Pistachios, if they are finely ground or served as pistachio butter mixed into other foods, may be introduced as soon as baby is ready to start solids, which is generally around 6 months of age. Whole pistachios, chopped pistachios, and pistachio butter are choking hazards for babies and children, so read our preparation by age section closely before serving.
Pistachio trees originated in Central and Southwest Asia thousands of years ago, where the nut was a prized royal delicacy in the Persian empire and grew in the orchards of the hanging gardens of Babylon. Today, pistachio trees thrive in sunny, dry conditions, from California to China to Iran and Turkey, where many of the world’s supply of pistachio nuts are produced. Walk through a pistachio orchard, and you may hear the tiny popping sounds of shells opening—a sign that the nuts are fully ripe. Within the beige shell is the seed (commonly called a tree nut) that ranges in color, from mossy brown to bright green depending on the level of chlorophyll within the plant. In some parts of the world, you may encounter red pistachios, whose color is a result of bright red dye applied to the shells, not a natural process.
Amelia, 10 months, eats finely ground pistachio with yogurt. If you are introducing pistachio or tree nuts for the first time, take care to start with a small quantity as they are common allergens.
Zuri, 13 months, eats finely ground pistachios on a wheat farina cereal.
Adie, 16 months, tastes ground pistachios for the first time.
Yes, if unsalted. Pistachios are an excellent source of healthy fats, fiber, and zinc—all important nutrients in supporting baby’s brain development, digestion, and immunity. Like all nuts, pistachios are also a great source of iron, making them a particularly healthful food for babies on plant-based diets. Lastly, pistachios contain vitamin K, a nutrient that is essential for blood clotting.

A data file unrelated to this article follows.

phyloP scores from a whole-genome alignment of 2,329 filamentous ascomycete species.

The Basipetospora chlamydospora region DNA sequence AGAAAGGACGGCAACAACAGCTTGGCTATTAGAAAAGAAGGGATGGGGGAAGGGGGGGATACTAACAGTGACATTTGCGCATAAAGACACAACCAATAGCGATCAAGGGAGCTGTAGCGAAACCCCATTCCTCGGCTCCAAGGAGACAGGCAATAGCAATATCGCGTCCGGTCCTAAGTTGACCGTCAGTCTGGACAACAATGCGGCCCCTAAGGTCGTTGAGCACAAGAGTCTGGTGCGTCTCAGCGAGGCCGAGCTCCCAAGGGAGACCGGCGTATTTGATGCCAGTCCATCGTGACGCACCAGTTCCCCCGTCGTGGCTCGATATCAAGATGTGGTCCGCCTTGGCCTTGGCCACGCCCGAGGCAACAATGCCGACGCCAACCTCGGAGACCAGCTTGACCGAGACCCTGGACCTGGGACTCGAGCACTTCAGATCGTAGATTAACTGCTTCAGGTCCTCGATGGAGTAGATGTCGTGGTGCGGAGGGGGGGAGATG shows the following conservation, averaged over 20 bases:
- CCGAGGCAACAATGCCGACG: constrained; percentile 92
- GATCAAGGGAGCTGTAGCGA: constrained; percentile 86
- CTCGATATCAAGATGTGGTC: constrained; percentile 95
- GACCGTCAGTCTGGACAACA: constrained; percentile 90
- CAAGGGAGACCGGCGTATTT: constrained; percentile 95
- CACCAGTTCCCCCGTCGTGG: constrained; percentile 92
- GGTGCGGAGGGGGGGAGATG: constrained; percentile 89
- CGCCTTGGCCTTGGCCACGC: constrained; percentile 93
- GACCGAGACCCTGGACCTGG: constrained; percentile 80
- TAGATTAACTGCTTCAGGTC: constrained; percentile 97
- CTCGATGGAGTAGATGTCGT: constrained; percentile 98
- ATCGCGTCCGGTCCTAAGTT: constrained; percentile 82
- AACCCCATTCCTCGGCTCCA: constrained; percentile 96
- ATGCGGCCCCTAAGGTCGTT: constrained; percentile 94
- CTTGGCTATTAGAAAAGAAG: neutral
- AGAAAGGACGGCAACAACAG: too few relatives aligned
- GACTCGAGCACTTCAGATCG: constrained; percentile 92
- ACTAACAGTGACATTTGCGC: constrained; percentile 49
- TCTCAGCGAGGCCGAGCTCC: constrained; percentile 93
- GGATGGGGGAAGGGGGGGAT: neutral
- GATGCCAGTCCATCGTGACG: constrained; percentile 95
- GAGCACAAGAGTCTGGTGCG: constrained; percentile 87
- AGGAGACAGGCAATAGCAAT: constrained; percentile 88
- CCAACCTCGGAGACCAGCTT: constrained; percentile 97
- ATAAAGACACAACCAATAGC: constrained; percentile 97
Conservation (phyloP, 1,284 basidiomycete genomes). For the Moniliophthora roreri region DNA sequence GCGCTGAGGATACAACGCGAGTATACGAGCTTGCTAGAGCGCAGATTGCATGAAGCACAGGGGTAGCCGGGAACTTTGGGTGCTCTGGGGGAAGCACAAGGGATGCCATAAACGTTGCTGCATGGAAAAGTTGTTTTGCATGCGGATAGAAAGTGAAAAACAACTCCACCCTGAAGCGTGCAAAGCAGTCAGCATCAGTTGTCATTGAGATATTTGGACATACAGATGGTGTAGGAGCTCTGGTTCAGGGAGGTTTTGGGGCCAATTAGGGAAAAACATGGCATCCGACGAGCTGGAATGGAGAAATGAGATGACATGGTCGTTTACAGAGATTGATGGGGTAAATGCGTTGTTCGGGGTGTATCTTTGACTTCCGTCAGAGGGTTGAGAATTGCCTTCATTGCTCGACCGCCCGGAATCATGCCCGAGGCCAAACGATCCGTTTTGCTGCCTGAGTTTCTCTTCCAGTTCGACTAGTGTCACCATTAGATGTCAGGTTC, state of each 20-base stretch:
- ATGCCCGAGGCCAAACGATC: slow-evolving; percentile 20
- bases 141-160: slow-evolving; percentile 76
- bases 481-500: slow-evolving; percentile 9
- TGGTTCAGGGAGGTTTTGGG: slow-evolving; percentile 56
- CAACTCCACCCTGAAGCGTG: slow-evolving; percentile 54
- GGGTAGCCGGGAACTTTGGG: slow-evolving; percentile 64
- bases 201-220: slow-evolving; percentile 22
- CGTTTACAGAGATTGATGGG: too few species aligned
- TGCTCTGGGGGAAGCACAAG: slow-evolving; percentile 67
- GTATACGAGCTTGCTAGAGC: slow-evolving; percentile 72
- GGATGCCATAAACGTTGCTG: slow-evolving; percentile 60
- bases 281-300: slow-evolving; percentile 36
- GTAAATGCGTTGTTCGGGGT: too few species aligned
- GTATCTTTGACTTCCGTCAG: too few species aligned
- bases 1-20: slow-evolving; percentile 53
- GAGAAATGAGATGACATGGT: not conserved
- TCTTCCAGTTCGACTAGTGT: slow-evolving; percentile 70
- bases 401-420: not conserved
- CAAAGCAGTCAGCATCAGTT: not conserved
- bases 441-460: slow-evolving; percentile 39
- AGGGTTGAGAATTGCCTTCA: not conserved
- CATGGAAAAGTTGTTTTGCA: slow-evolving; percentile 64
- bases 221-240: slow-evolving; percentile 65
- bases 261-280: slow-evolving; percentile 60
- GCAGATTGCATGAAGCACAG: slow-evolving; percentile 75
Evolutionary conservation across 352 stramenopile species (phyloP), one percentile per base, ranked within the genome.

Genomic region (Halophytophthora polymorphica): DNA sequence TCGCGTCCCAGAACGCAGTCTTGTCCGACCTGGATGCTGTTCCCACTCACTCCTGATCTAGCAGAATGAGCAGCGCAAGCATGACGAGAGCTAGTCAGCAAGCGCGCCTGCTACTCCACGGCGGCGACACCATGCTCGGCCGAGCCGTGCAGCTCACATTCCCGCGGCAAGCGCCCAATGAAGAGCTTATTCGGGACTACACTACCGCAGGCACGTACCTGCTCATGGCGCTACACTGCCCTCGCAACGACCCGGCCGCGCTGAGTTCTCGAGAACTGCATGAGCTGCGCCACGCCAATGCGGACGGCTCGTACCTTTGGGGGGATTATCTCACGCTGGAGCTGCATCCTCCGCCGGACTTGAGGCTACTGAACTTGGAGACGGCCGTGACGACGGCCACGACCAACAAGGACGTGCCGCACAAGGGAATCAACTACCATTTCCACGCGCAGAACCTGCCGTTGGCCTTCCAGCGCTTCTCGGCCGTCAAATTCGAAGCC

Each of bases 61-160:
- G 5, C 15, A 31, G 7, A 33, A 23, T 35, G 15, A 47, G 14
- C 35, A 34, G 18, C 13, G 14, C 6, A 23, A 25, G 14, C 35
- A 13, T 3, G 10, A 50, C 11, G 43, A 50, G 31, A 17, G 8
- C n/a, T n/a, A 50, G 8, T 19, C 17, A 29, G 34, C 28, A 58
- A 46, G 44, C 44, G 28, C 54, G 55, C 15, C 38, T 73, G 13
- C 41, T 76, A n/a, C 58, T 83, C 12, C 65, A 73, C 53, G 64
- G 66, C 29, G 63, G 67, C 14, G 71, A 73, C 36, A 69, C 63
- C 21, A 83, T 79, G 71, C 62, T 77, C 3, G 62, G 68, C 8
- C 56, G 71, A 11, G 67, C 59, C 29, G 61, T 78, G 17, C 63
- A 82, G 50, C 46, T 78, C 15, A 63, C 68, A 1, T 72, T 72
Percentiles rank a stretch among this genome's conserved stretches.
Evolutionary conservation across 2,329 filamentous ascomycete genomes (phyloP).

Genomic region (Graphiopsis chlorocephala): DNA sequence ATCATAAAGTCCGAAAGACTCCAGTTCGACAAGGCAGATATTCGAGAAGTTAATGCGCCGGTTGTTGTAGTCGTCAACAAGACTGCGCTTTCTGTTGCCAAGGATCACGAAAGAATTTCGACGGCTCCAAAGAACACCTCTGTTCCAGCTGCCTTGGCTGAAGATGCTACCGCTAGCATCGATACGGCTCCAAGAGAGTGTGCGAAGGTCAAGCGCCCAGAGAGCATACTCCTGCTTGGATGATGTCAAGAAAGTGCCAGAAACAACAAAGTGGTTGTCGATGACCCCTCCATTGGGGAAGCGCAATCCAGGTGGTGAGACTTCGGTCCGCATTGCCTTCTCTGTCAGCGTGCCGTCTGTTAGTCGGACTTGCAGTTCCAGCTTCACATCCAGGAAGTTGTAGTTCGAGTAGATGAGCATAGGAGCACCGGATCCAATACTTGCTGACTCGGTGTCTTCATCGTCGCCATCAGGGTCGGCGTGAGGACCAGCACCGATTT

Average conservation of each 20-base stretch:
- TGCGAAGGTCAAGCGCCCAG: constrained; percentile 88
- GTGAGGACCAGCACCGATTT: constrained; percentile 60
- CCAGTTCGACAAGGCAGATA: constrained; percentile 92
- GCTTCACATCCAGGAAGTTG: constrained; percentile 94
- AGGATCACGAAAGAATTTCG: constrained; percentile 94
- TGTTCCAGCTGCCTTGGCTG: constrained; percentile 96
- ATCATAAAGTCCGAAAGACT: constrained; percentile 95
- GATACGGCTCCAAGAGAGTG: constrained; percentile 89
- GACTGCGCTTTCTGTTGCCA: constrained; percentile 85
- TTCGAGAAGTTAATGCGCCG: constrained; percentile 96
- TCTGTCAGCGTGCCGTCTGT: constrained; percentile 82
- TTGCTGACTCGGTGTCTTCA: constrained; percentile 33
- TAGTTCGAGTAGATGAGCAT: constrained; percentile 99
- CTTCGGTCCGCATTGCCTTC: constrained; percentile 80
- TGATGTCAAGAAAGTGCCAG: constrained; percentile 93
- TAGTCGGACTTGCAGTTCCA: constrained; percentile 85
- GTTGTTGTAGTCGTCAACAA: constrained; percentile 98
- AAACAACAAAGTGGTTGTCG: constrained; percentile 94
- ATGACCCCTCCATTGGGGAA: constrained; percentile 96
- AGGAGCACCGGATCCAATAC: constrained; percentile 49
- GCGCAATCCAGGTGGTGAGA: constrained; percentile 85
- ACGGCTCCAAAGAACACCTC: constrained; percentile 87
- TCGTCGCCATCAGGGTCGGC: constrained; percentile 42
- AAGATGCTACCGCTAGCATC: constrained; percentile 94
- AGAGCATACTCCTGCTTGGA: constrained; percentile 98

Pistachios are sometimes sold salted, and some brands of pistachio butter may be high in sugar and sodium. When introducing pistachios to babies, opt for unsalted pistachios or unsalted, unsweetened pistachio butter, if possible.
★Tip: Like most tree nuts, pistachios can go rancid, so store raw nuts or open jars of pistachio butter in the refrigerator, purchase roasted unsalted pistachios, or roast raw unsalted pistachios yourself to extend their shelf life. Shelled or unshelled pistachios can keep fresh in the refrigerator for up to 1 year, and in the freezer for up to 2 years.
Yes. Whole nuts, nut pieces, and globs of nut butter are choking hazards for babies and young children. Pistachios are often sold in their inedible shells, so take care to remove them before preparing the nuts for babies. To reduce the choking risk, finely grind shelled pistachios until no large pieces remain and sprinkle the ground nut on other foods, or offer smooth pistachio butter thinned with baby-friendly liquids like applesauce, yogurt, breast milk, formula, or water. As always, make sure you create a safe eating environment, stay within an arm’s reach of baby during meals, and check out our age-appropriate serving suggestions. For more information on choking, visit our section on gagging and choking and familiarize yourself with the list of common choking hazards.
Yes, pistachios are classified as a Global Priority Allergen by the World Health Organization. Pistachios are considered tree nuts (although they are technically a seed). Due to similarities in the protein structure of pistachios and cashews, children are often allergic to both of these specific tree nuts(>95% of children with pistachio allergy will also be allergic to cashew). While only 0.5 to 1.2% of the population is allergic to tree nuts, tree nut allergy is usually life-long: only 9% of children with a tree nut allergy will outgrow it.
Sumac and pink peppercorn belong to the same botanical family as pistachio (Anacardiaceae), and individuals with pistachio allergy may be sensitive to these spices. While mango is also a member of this family, most individuals with pistachio allergy are able to enjoy mango pulp without any reaction.
Although an allergy to one tree nut increases risk of allergy to another, keep in mind that being allergic to one nut does not necessarily mean that all nuts need to be removed from the diet. Having as diverse of a diet as possible, even within the confines of food allergies, is important for a child’s nutrition and quality of life. If your child has a pistachio allergy, work with an allergist to determine if other tree nuts can be safely incorporated into the diet.